Orwell's "Such, Such Were the Joys....": Alienation and Other Such Joys
George Orwell expresses a feeling of alienation throughout "Such, Such Were the Joys...." He casts himself as a misfit, unable to understand his peers, the authorities placed over him, and the laws that govern his existence. Orwell writes, "The good and the possible never seemed to coincide" (37). Though he shows his ability to enumerate what is "good," he resigns himself to a predestined state; uncertain of where exactly he fits in society, his attitude is irreconcilable with what he knows society expects of him. Orwell's childhood understanding of society forces him into only one possible direction, failure. This essay is the maturing Orwell's response to childhood subjugation, a subtle exposure to the evolution of Orwell's thought.
Orwell's life as a boarding school student at Crossgates occupies his memory of childhood and serves as the platform for his views on life. Repeatedly Orwell describes the society of the school from which he is outcast:
That bump on the hard mattress, on the first night of term, used to give me a feeling of abrupt awakening, a feeling of: This is reality, this is what you are up against.' Your home might be far from perfect, but at least it was a place ruled by love rather than by fear, where you did not have to be perpetually taken out of this warm nest and flung into a world of force and fraud and secrecy, like a goldfish into a tank full of pike. (23)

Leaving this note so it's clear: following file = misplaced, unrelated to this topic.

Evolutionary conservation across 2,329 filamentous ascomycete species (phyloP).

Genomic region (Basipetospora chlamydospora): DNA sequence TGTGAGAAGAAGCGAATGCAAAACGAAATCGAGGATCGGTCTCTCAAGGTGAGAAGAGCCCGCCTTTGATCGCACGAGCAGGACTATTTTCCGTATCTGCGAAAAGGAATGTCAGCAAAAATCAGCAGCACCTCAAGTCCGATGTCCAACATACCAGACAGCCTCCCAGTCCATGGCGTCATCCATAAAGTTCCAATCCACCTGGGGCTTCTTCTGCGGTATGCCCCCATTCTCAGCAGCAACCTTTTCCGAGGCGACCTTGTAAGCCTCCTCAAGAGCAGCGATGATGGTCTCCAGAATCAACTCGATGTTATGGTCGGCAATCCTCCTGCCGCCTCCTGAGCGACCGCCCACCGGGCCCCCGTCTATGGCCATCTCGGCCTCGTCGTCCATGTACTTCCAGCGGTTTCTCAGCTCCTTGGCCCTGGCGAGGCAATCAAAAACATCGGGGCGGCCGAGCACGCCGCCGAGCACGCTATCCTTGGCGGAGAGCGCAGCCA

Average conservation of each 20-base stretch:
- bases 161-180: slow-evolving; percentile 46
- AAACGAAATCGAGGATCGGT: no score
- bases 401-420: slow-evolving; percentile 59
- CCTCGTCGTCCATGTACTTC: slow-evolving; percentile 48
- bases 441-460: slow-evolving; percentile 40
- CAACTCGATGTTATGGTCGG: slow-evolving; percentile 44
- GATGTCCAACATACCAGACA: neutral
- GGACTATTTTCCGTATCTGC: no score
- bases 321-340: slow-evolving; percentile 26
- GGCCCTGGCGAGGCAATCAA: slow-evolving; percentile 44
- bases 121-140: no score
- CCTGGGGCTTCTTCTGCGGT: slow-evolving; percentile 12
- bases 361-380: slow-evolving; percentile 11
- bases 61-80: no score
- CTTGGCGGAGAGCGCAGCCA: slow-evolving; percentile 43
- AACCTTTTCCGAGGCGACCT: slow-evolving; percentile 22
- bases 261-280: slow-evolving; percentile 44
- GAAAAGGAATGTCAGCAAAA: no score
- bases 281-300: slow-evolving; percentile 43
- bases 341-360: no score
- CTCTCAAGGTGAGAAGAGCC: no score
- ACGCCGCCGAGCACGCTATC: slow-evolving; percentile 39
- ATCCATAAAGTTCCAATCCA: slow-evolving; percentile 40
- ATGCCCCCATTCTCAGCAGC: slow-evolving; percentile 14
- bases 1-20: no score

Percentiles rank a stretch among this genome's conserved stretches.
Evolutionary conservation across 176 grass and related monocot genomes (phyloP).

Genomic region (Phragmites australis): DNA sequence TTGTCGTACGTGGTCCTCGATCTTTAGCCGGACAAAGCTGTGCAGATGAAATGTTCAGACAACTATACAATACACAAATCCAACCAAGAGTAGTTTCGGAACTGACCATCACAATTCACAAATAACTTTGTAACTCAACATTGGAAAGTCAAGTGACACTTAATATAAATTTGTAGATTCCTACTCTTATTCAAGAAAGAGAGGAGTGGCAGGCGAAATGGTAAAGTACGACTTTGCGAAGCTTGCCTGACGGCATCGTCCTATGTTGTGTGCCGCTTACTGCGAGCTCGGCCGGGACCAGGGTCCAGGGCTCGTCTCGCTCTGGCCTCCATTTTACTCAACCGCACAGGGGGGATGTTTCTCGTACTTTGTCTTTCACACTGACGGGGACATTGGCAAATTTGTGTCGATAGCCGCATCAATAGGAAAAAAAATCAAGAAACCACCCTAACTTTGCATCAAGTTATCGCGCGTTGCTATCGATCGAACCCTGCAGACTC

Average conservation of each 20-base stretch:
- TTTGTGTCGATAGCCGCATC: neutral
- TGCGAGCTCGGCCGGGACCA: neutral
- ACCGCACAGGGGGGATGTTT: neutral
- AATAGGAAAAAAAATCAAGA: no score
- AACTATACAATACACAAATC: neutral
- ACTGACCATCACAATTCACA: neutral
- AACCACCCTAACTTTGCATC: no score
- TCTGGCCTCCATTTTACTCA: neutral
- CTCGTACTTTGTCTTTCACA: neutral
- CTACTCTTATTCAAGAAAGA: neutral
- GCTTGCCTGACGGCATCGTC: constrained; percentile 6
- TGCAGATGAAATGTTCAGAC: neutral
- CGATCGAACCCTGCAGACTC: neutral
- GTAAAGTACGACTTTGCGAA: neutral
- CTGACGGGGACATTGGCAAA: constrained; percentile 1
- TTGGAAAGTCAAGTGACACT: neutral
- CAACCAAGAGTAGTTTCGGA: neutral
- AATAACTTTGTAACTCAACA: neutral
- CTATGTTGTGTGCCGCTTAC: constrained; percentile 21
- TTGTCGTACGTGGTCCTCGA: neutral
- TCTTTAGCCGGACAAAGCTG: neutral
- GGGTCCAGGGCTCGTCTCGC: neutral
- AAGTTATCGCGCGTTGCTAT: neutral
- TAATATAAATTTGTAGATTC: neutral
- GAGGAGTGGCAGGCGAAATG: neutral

Young Orwell, impacted by this, "hard," disorienting situation, realizes he is alone in a hostile, harsh environment. Orwell uses the image of the "warm nest," a womb, from which the child is thrown, then innocently forced into a destructive reality. This reality is Crossgates, an educational institution but also a primary residence, the "home" Orwell lives in on a daily basis for a number of years. Far from the "love" of his familial home, Orwell finds that Crossgates does not nurture nor raise a boy to manhood, but rather destroys all that he loves and trusts. Hopelessly dominated in this environment, he is compelled to accept a mentality of insecurity and inferiority and becomes the fodder of others--the winners of society.
Sim and Bingo, the spiritual and emotional guides of Crossgates, feed off of this pitiful mentality and their carefully constructed school environment.
By the social standards that prevailed about me, I was no good, and could not be any good. But all the different kinds of virtue seemed to be mysteriously interconnected and to belong to much the same people. It was not only money that mattered: there were also strength, beauty, charm, athleticism, and something called guts' or character,' which in reality meant the power to impose your will on others. (36-37)
Sim and Bingo manipulate their young students by connecting virtue to superficial qualities they can judge subjectively. Orwell possesses none of these qualities, and actually exemplifies all that would be considered bad. At the same time, however, the master and mistress of school impress upon their young subject that he is a "scholarship boy," one who is to be a boon to the school and attract all those prospective students who exemplify their virtues. The irony of this situation characterizes young Orwell's difficulties. By design, he must serve the interests of his oppressors and be thankful for the opportunity to do so while they destine him to be a hopeless failure and social pariah. Orwell is instructed to tie goodness to "power" and tyranny. He is deemed virtueless and therefore the natural subject of those who are virtuous.
The introductory, poignant tale of bedwetting epitomizes Orwell's alienating education. As the author describes his childhood situation, "I knew that bed-wetting was a)wicked and b)outside my control" (5). Faced by an embarrassing problem he cannot understand or help, the eight-year old Orwell condemns himself as a...
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